My core is not as strong as it should be which is understandable.  Last week I tried to do a full push-up and failed miserably.  Not being a person who accepts failure lightly, I then tried to do a full plank.  Again, Plank 1: Rachel 0.  I finally settled with push-ups on my knees as well as tricep push-ups on my knees.  I was able to complete three.  Brandon and I had a good laugh.  It was a huge wake up call.  Prior to surgery, I was able to complete two sets of twenty full push ups.  Part of it is weakness and the other part of it is fear.  With every hard contraction I have an odd feeling that I am going to be torn apart which is then followed am I giving myself a hernia?  It’s hard to explain for those who have never had abdominal surgery before but it’s not a nice feeling but must happen to break all the adhesions formed over the past three months along my abdominal wall.  I know that I will get back to where I was, it will just take time.  I am impatient.

Other great news is that last week for the first time at a restaurant, I was able to finish my meal in one sitting!  It was half of a grilled cheese sandwich with a tomato puree soup.
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I didn’t experience any dumping after the meal as well which was another added bonus.  I figured with the bread it was risky but I survived.  However,  I avoided the crust because it was tough to swallow.  I was super full after the meal but I had a good twenty minute walk afterwards which helped with digestion.  Although I cannot eat fast, the size of my new ‘stomach’ is growing and over the past week, I have been amazed about the quantity of food I am able to eat in one sitting these days.  Yesterday, I was able to eat a small plate dinner plate of spaghetti (gluten free noddles) in thirty minutes.  Amazing!  Let the food keep coming!

Back on the stricture front, I have been having issues getting booked for my 4 week stretch.  Long story short, one email and two phone calls with no word of an appointment being booked.  I have called in back up and the medical assistant for my surgeon is now on it.  She has been pivotal throughout my recovery process and I am so happy she is advocating on my behalf.

So in summary, week 15 has been one of my best weeks yet.  I even did so well at work over the past week… I asked for more work.

 

No Stomach for Cancer Awareness Walk 2014

I drafted this post a few times and have debated whether to post it or not.  Mainly because I canvassed for Relay for life and so many generous people donated to the Canadian Cancer Society for my walk.  But when I think about how much No Stomach for Cancer has helped me, I hit the post button.  So here we go!

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Okay okay, I know this is wayyy early but better early than never!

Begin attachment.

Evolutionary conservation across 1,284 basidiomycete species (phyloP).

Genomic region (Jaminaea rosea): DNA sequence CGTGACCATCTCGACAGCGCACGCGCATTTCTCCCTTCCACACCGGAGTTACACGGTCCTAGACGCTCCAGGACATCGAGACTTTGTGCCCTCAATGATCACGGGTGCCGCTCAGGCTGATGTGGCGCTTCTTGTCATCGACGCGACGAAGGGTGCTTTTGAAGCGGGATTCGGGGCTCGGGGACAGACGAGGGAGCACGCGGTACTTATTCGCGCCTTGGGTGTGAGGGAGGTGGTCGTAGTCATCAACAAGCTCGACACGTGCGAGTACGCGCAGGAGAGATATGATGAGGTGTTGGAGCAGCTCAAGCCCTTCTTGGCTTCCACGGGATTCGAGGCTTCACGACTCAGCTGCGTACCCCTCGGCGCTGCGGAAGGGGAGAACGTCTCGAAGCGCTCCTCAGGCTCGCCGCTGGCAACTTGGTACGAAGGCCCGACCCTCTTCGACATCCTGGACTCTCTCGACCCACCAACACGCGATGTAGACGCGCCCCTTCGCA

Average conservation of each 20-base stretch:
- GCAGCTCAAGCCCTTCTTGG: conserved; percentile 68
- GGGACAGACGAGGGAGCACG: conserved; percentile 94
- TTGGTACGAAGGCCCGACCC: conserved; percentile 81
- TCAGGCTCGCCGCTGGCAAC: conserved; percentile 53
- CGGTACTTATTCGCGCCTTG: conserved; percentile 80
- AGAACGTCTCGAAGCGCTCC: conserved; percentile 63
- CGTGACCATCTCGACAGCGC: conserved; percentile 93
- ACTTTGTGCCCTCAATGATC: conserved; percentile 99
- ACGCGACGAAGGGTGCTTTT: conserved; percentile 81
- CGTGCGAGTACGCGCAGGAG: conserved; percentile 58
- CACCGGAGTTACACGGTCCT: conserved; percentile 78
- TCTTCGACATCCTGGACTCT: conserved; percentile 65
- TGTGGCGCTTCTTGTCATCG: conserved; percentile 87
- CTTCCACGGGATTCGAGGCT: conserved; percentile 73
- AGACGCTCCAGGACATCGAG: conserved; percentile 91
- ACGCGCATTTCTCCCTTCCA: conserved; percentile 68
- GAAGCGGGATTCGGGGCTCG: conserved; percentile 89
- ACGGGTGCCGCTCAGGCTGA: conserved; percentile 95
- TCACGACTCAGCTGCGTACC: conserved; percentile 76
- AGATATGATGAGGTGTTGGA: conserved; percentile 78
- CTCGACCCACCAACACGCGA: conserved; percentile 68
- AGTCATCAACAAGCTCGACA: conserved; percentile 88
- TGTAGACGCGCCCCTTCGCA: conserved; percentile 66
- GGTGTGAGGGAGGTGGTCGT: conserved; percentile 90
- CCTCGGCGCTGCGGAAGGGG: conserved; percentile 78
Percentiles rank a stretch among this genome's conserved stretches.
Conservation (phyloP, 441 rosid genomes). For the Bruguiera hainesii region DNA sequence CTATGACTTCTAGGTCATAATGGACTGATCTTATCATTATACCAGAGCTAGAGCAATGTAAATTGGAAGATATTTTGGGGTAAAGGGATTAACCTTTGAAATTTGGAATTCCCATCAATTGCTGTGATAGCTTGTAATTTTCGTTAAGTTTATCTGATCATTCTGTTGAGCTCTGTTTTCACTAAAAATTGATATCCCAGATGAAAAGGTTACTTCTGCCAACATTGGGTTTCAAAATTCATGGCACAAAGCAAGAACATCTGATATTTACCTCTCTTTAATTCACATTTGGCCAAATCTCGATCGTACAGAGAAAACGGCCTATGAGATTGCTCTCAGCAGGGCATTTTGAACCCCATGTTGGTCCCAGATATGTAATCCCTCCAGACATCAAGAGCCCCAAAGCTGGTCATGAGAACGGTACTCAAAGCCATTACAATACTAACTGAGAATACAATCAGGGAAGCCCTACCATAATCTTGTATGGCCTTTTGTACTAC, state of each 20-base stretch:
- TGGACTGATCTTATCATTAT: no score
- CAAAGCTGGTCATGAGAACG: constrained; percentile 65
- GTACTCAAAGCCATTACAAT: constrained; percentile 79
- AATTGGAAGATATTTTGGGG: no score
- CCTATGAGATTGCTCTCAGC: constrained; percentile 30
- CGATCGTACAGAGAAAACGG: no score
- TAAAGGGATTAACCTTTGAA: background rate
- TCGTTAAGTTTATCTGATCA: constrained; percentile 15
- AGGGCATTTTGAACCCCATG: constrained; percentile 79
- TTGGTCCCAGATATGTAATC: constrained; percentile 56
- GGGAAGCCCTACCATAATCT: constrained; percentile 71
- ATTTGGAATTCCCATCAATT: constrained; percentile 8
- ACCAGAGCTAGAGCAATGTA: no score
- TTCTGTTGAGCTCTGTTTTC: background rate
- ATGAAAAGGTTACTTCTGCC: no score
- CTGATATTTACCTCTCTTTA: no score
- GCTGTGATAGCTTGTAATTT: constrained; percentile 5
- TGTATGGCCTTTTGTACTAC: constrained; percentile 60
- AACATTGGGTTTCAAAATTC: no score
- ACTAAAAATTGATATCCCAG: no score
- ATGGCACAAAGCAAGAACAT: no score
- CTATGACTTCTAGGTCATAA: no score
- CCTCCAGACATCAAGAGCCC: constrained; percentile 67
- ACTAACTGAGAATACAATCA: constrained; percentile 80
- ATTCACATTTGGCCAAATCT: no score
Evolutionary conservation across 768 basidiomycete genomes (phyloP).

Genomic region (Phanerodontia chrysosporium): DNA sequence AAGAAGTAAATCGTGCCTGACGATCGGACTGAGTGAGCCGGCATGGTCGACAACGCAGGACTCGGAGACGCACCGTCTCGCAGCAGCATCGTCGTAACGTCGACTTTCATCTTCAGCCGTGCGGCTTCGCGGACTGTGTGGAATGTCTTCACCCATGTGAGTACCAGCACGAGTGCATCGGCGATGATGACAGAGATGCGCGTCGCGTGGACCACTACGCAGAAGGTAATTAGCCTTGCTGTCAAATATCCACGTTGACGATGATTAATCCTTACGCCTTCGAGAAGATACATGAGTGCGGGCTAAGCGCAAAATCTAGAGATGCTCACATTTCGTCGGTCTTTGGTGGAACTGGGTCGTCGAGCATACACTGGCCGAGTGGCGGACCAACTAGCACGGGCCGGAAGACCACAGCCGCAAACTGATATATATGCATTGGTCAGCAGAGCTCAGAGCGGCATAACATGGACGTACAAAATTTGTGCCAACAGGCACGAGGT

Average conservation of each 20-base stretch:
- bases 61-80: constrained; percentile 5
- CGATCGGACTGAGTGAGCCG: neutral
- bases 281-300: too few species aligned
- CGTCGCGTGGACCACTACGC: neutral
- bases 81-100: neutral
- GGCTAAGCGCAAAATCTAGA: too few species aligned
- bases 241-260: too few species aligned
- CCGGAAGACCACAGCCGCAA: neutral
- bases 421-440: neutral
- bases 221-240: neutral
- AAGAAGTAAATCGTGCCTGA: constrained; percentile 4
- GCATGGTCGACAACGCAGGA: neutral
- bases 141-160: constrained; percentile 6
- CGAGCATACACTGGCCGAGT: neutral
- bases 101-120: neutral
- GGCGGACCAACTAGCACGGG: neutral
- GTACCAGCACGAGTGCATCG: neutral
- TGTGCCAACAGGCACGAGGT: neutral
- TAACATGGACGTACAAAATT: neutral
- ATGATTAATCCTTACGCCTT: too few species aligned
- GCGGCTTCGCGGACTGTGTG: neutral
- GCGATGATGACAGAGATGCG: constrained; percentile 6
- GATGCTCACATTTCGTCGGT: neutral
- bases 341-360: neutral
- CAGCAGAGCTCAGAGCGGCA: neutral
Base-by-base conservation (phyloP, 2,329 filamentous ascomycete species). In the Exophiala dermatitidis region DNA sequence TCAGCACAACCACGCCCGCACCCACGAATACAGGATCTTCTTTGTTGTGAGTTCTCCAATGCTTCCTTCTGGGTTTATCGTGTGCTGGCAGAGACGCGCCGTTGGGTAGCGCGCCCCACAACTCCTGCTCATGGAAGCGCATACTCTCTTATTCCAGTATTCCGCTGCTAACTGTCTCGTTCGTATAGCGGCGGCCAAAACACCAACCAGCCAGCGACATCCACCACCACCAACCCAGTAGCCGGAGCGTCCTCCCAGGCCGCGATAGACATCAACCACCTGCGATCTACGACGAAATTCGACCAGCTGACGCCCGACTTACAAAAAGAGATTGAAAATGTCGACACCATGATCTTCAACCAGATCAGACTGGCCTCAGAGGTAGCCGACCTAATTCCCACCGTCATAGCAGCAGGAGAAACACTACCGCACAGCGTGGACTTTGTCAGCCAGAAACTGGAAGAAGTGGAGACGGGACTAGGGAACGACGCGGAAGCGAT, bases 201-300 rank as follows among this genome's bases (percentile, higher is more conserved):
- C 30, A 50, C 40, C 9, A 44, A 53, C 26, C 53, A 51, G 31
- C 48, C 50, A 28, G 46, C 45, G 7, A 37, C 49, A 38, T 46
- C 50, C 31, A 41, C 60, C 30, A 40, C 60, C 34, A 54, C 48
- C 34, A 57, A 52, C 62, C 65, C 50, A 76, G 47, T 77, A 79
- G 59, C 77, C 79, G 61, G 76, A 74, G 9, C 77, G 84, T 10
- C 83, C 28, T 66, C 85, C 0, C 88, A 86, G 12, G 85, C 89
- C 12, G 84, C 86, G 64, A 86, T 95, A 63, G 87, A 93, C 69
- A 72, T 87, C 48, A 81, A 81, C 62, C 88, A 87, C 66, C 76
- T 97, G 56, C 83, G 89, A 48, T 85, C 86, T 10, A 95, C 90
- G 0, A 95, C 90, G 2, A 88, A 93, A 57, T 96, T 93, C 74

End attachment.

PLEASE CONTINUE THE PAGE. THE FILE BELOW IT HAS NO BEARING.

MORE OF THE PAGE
This November 1st (November is Stomach Cancer Awareness month) my family and friends will be walking in the No Stomach for Cancer Awareness walk.  This is a walk that happens around the world to raise awareness about stomach cancer.  My mom and I live without a stomach and my younger brother has yet to be tested.  It may seem far fetched but I am hoping that in the next 10-15 years an effective screening procedure can be developed in order to find early staged signet ring cells so people with CDH1 mutations no longer have to have their whole stomach removed prophylactically.

There was one study that identified possible common areas where early signet ring cells may start to develop.  I brought this article  to the attention of the specialist performing my upper endoscopy just after I tested positive for CDH1 mutation (click here for the story).  The study was not very strong however, the suggested areas to take biopsies lead to the identification of early staged signet ring cell carcinoma in my stomach.  If the cancer was not found so early, I may have delayed surgery which may have resulted in a worse outcome.  But let’s not go there.    I know I speak very positively living without a stomach, however, if screening was more effective, I would have kept my stomach for sure!

I know I canvassed for the Relay for Life earlier this year and I am ever so thankful for all your donations!!!  I am not someone who fundraises very often but this organization has helped me so much over the past year and I would love to give back. The money raised for this walk goes directly back into research for Stomach Cancer.  Just a few months ago No Stomach for Cancer awarded $100,000 for new research grants studying familial gastric cancer.  Amazing!

But besides the donation schpeel, I am still so thankful that for everyone who is following my blog.  I know that this blog has raised much awareness about hereditary diffuse gastric cancer syndrome and I am always surprised and grateful to hear when someone else is following my journey.  I have many followers now and I am so happy because I know that for every follower, one more person has learned about hereditary diffuse gastric cancer syndrome.  I have such a wonderful support network.

 

For those who would like to donate or join my team you can click on the link below:

Donate or join my team for the No Stomach for Cancer Awareness walk

For those of you who would like to walk or find a walk in your area – click here

But seriously, even better than donating, is just spreading the word about No Stomach for Cancer. You never know who it can help!